The objects on display at the Barbier-Mueller Museum may be aesthetic but that is not the point: they are objects of power, of magic, they are symbols. And sometimes they are beautiful. How would you define beauty?

In many different ways: there is beauty in rhythm, in harmony, in a poem, in simplicity, in profound truth. It has to be something that is good, something that we want to embrace.

When you cover conflicts as you did in Afghanistan, is beauty sometimes born out from ugliness?

Beauty is one of those words, like “art”, that we could talk about for hours. But the answer to your question is yes. There are terrible things in war that can be “beautiful,” but you have to use a very broad definition of the word « beauty ».

You started traveling at a very young age (28). What were you looking for when you traveled the world?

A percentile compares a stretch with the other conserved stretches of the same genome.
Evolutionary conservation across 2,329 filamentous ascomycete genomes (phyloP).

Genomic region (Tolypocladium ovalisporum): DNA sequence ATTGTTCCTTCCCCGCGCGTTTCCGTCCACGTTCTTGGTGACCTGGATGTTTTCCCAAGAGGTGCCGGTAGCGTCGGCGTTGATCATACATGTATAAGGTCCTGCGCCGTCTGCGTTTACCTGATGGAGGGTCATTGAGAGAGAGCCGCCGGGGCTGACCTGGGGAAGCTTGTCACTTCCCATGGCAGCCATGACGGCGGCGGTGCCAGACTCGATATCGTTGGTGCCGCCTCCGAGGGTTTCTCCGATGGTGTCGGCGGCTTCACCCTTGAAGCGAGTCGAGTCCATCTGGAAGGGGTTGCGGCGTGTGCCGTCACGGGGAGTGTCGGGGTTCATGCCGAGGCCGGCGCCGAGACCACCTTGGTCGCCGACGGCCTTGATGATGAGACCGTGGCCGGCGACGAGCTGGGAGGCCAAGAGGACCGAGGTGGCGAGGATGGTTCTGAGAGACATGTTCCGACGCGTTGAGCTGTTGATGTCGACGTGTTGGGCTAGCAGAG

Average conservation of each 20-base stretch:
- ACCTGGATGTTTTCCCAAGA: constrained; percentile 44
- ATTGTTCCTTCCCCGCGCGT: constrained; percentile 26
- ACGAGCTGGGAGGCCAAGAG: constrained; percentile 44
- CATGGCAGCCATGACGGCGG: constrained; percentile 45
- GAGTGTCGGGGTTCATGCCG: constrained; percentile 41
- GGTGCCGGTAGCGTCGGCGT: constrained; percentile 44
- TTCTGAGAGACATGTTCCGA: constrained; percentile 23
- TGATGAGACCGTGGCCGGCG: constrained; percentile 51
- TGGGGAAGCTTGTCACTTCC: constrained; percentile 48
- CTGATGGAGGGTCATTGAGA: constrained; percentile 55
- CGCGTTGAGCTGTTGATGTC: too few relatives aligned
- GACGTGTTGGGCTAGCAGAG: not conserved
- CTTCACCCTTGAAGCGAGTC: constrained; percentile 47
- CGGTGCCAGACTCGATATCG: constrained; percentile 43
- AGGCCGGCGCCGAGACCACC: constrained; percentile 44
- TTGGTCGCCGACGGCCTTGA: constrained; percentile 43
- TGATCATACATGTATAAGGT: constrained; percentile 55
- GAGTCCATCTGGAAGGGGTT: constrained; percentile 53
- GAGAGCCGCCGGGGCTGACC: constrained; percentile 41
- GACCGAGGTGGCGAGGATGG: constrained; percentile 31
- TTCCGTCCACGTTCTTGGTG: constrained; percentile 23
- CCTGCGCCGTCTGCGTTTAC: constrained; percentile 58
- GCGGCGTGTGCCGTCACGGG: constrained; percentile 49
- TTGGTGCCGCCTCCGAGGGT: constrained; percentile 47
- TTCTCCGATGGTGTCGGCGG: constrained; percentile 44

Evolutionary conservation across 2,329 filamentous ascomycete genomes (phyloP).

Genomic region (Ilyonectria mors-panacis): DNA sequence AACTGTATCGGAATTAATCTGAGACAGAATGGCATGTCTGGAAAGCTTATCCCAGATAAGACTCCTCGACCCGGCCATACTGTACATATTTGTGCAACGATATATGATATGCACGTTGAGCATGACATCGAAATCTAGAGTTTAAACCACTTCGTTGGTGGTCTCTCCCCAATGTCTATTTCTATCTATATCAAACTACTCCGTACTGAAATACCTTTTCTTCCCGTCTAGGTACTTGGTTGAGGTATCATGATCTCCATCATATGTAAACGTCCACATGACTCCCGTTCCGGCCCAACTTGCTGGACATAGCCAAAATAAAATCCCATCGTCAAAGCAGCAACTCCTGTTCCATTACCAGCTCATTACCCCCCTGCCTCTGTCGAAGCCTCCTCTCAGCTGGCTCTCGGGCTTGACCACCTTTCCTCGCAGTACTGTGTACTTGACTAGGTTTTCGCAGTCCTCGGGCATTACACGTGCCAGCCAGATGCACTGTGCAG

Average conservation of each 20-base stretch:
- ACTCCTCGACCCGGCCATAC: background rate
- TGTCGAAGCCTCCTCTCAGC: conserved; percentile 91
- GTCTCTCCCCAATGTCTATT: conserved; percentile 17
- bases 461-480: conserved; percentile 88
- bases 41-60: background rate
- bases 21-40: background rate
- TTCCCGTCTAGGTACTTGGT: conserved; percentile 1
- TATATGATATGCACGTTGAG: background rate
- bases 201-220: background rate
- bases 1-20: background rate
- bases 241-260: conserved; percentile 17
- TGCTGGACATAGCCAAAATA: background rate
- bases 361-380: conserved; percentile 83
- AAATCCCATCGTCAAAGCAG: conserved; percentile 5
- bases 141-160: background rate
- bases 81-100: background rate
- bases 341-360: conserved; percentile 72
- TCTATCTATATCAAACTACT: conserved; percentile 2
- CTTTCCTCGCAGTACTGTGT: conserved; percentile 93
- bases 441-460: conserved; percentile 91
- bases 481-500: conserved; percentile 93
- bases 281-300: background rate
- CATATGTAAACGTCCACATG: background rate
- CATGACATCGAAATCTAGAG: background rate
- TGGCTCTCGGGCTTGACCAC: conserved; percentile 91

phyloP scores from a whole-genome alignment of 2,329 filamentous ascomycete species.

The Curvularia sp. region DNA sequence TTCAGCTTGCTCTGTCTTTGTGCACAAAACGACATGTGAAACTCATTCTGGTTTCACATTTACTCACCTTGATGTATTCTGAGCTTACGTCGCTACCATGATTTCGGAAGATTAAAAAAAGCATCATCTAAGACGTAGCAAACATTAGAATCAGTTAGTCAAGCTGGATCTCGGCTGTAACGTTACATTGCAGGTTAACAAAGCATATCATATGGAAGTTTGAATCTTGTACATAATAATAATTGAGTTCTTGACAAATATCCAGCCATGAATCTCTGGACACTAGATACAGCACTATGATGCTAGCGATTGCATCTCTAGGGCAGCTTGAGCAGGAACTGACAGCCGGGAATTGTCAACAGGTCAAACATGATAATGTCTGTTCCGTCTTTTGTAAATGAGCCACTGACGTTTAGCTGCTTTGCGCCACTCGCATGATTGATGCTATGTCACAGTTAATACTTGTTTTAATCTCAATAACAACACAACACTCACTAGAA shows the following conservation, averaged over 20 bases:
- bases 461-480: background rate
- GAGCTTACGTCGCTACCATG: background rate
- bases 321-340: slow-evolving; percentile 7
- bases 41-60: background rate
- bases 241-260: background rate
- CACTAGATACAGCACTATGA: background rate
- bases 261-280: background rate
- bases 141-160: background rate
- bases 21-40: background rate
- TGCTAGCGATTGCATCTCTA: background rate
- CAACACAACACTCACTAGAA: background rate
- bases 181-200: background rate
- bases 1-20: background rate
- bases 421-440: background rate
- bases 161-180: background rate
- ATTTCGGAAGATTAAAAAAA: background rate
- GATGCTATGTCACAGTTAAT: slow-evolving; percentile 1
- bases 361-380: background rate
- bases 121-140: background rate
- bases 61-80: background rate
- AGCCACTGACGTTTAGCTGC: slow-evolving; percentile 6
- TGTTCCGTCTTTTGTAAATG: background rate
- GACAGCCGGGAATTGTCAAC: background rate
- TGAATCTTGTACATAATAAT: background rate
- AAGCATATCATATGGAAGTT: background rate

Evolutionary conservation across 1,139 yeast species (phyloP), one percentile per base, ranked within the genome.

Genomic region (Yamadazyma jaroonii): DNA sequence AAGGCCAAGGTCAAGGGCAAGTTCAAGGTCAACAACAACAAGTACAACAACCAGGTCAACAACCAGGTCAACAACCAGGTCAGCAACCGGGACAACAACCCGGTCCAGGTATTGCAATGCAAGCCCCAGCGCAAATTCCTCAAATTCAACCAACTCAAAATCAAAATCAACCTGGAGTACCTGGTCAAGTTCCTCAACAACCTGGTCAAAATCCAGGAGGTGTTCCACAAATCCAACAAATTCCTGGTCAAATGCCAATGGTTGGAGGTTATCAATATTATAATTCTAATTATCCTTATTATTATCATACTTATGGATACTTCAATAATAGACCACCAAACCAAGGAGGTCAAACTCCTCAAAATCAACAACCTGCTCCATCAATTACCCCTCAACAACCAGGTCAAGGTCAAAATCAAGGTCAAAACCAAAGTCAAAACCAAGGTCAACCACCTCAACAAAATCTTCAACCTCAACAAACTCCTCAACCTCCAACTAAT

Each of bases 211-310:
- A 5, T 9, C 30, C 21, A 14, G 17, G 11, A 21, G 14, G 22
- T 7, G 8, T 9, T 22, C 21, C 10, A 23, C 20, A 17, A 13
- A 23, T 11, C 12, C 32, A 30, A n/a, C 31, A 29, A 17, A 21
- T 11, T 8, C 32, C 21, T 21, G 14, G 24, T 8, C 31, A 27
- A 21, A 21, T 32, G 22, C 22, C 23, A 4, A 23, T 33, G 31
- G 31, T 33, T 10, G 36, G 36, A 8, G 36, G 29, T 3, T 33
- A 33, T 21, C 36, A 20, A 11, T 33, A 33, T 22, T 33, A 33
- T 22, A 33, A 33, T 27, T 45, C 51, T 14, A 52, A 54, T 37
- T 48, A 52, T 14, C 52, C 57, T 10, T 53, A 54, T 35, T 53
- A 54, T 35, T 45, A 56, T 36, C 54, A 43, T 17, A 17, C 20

Before I decided to leave, I had come to this conclusion: what was I going do with my life? What could I do that would be interesting, fulfilling, that would give me purpose? Some people find fulfillment in teaching, pottery, gardening,… We are all different and we all have to decide what’s best for us. I wanted to see the Taj Mahal, Venise, experience the Monsoon, see the Red Square, the Great Wall of China, the Grand Canyon, visit a Tibetan monastery. I decided that this was how I wanted to spend my life. And when you see or experience something extraordinary, it’s part of the human nature to want to share this experience. That’s how I’ve spent the last 50 years.

Is this why you consider yourself a storyteller and not a photojournalist?